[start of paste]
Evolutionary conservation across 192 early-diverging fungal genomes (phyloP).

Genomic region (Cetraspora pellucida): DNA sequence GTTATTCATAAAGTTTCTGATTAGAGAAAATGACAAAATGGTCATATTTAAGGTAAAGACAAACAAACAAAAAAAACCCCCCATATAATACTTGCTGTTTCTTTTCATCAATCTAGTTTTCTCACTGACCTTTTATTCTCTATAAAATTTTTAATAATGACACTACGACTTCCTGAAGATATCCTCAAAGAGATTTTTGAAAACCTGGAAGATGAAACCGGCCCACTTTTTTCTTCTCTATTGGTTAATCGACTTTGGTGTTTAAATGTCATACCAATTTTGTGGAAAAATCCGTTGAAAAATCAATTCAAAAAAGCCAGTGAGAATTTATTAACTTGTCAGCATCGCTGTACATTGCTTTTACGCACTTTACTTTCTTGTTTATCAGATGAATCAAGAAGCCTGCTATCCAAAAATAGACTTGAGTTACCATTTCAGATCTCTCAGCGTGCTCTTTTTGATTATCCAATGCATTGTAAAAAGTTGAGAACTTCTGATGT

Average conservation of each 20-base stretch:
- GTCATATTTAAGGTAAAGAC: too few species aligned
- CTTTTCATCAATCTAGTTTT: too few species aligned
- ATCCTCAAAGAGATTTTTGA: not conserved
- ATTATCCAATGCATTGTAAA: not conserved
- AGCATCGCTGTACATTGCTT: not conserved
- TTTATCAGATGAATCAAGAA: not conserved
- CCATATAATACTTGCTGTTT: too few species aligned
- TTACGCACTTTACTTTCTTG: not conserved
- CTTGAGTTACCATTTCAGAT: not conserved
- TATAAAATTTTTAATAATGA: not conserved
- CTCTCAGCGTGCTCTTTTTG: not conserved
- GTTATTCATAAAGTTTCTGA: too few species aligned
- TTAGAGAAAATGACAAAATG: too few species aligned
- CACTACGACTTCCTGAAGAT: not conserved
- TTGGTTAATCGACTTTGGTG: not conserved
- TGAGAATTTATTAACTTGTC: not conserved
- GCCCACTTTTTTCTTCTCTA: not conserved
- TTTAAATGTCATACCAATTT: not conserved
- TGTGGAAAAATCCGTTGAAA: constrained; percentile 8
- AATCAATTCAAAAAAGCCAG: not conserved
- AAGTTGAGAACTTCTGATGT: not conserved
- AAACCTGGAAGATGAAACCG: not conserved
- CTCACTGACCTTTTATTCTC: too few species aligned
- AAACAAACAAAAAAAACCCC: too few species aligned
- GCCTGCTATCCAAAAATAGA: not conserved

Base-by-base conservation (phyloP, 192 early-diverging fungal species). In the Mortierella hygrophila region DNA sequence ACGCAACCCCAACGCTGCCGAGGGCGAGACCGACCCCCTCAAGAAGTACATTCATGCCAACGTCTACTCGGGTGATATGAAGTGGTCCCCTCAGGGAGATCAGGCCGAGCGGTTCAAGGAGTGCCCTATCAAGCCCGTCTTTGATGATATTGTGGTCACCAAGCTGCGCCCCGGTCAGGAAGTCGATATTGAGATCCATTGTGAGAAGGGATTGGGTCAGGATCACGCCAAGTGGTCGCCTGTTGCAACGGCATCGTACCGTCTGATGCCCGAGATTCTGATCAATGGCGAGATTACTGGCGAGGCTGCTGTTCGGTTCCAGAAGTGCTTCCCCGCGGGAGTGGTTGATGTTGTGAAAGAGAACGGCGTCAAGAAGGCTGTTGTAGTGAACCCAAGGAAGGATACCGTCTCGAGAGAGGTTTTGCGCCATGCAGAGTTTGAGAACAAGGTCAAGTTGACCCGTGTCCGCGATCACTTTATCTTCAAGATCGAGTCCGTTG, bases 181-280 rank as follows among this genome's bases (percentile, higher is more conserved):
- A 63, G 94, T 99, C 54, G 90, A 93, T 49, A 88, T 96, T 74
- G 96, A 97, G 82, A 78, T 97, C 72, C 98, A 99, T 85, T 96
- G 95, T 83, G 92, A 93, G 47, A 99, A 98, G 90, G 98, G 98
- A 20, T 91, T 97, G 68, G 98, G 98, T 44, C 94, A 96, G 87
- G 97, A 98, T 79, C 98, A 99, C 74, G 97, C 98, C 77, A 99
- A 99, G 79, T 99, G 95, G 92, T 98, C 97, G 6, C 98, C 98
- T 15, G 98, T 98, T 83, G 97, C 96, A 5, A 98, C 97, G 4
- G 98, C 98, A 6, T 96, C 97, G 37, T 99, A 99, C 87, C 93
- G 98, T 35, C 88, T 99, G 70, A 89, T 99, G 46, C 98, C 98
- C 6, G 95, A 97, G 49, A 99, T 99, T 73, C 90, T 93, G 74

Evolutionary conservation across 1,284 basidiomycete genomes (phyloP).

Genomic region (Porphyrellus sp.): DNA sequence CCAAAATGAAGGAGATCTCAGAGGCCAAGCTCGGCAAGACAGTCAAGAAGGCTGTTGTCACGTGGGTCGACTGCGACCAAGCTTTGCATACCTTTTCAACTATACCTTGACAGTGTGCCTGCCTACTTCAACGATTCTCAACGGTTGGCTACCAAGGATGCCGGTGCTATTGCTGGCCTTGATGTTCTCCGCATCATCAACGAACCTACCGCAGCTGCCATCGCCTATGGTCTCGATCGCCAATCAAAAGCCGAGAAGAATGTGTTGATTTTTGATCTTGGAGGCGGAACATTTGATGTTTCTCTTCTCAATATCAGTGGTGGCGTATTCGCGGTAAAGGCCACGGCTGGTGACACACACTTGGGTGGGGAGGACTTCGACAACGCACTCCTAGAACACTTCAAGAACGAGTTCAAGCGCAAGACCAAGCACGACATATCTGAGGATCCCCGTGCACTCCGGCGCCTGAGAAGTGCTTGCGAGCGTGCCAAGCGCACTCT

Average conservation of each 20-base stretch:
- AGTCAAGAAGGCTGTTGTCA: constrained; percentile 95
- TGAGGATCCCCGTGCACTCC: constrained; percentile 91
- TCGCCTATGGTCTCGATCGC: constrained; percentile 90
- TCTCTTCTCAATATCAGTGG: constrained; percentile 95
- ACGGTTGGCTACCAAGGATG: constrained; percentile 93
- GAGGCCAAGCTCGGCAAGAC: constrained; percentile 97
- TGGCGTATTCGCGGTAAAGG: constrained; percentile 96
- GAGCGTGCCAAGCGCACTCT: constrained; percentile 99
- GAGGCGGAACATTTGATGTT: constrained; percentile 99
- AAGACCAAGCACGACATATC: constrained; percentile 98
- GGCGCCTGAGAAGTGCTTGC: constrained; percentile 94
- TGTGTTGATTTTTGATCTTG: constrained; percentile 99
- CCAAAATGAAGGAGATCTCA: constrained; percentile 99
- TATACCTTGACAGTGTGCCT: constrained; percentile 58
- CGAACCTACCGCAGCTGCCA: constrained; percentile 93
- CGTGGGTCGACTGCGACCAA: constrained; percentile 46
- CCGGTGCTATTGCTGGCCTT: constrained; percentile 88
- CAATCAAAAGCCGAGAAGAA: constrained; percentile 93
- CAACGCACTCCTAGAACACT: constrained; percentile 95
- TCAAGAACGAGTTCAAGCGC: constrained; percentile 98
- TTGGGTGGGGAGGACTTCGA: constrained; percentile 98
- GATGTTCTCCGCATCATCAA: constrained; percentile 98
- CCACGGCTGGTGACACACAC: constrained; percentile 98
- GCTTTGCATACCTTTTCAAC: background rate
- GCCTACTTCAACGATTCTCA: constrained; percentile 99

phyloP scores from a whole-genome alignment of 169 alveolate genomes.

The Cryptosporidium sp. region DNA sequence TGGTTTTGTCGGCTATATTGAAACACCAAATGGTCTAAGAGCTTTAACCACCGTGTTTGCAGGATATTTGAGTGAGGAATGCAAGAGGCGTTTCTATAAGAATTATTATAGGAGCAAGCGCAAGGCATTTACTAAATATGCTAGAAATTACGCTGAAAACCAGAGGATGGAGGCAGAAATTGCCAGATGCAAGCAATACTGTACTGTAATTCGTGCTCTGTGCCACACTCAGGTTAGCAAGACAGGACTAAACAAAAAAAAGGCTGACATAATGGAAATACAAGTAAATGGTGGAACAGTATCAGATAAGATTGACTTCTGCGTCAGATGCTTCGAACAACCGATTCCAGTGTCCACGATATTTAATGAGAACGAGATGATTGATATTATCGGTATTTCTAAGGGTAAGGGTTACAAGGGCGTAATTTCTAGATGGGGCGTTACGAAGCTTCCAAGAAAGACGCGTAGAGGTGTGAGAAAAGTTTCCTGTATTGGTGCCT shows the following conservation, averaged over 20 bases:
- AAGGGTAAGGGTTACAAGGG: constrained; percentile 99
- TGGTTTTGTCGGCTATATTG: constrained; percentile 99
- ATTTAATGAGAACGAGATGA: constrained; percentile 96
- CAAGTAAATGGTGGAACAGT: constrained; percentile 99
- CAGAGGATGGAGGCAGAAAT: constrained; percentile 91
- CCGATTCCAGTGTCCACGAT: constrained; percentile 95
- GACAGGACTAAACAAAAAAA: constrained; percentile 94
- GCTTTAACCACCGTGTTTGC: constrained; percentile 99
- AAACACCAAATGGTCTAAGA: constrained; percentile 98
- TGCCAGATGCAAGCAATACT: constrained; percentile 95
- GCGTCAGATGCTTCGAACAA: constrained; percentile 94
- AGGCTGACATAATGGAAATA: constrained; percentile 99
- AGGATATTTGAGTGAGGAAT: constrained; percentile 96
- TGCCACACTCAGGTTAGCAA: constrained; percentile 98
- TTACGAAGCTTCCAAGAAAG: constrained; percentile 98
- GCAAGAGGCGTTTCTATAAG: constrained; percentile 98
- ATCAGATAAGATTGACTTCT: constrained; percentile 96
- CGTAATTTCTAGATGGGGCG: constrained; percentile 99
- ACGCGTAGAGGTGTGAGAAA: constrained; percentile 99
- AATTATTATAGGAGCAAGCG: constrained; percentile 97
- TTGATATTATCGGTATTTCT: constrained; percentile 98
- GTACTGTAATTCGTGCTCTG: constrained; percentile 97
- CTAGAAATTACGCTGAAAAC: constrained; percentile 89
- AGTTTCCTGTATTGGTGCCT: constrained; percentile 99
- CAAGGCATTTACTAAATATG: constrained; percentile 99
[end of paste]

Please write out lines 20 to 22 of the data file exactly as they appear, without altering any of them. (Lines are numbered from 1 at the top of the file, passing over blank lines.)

- GCCCACTTTTTTCTTCTCTA: not conserved
- TTTAAATGTCATACCAATTT: not conserved
- TGTGGAAAAATCCGTTGAAA: constrained; percentile 8